Walk in My Shoes: Conversations between a Civil Rights Legend and his Godson on the Journey Ahead

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A top aide to Martin Luther King, Jr., Andrew Young has been a witness to history and has made his own. During the cvil rights movement, he worked tirelessly as a strategist and negotiator during the campaigns that resulted in the passage of the Civil Rights Act and Voting Rights Act, and was at Martin Luther King, Jr.'s side when he was assassinated. For years, in correspondence and conversation, he has been mentoring his godson, Kabir Sehgal. In this entertaining and provocative discourse, Young shares his thoughts and meditations on such important topics as race, civil rights, faith, and leadership. Young offers his wisdom on these subjects to a new generation of young men and women in hopes that his battle-tested voice will inspire and encourage those in whose hands the world will soon rest.
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About the author

Andrew Young is an American politician, diplomat, and pastor from Georgia who has served as mayor of Atlanta, a congressman, and United States ambassador to the United Nations. He also served as president of the National Council of Churches USA, and was a supporter and friend of the Rev. Dr. Martin Luther King, Jr. He lives in Atlanta, GA.

Kabir Sehgal works at JPMorgan in New York. He studied at Dartmouth College and the London School of Economics. Sehgal served as a special assistant to Senator Max Cleland and on the John Kerry presidential campaign. He is the author of Jazzocracy: Jazz, Democracy, and the Creation of a New American Mythology, which was featured on NPR. He lives in New York, NY.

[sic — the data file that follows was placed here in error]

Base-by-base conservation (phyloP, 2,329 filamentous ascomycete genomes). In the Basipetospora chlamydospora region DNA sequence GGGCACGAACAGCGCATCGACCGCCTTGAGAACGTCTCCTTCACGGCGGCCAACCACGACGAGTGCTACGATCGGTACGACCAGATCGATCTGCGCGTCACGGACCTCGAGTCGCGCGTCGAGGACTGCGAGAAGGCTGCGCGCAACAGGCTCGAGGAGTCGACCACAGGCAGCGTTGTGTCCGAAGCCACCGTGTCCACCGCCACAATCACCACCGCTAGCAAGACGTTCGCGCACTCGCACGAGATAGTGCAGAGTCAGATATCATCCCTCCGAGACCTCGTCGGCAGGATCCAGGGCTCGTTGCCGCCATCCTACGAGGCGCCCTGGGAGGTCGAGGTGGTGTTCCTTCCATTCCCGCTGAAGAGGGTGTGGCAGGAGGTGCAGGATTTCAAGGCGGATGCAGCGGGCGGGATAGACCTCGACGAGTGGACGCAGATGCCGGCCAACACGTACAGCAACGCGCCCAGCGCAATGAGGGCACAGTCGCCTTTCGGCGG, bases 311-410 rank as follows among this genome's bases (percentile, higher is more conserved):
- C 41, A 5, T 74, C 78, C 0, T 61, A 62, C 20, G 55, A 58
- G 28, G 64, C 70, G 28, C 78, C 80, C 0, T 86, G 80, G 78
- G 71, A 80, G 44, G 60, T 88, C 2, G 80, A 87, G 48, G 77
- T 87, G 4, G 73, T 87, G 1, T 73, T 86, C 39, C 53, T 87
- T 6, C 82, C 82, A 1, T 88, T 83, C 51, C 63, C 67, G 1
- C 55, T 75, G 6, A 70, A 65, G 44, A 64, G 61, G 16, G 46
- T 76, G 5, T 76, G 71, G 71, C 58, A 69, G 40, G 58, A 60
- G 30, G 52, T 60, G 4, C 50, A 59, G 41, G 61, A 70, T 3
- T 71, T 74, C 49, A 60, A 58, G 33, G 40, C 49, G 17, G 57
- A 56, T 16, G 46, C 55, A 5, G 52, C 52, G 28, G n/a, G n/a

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Additional Information

Publisher
St. Martin's Press
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Published on
May 11, 2010
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Pages
256
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ISBN
9780230108516
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Language
English
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Genres
History / United States / 20th Century
Political Science / Civil Rights
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Content Protection
This content is DRM protected.
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Available on Android devices
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Eligible for Family Library

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The American Civil Rights Movement 1865–1950 is a history of the African American struggle for freedom and equality from the end of the Civil War to the beginning of the Civil Rights Movement in the 1950s and 1960s. It synthesizes the disparate black movements, explaining consistent themes and controversies during those years. The main focus is on the black activists who led the movement and the white people who supported them. The principal theme is that African American agency propelled the progress and that whites often helped. Even whites who were not sympathetic to black demands were useful, often because it was to their advantage to act as black allies. Even white opponents could be coerced into cooperation or, at least, non-opposition. White people of good will with shallow understanding were frustrating, but they were sometimes useful. Even if they did not work for black rights, they did not work against them, and sometimes helped because they had no better options.

Until now, the history of the African American movement from 1865 to 1950 has not been covered as one coherent story. There have been many histories of African Americans that have treated the subject in one chapter or part of a chapter, and several excellent books have concentrated on a specific time period, such as Reconstruction or World War II. Other books have focused on one aspect of the time, such as lynching or the nature of Jim Crow. This is the first book to synthesize the history of the movement in a coherent whole.
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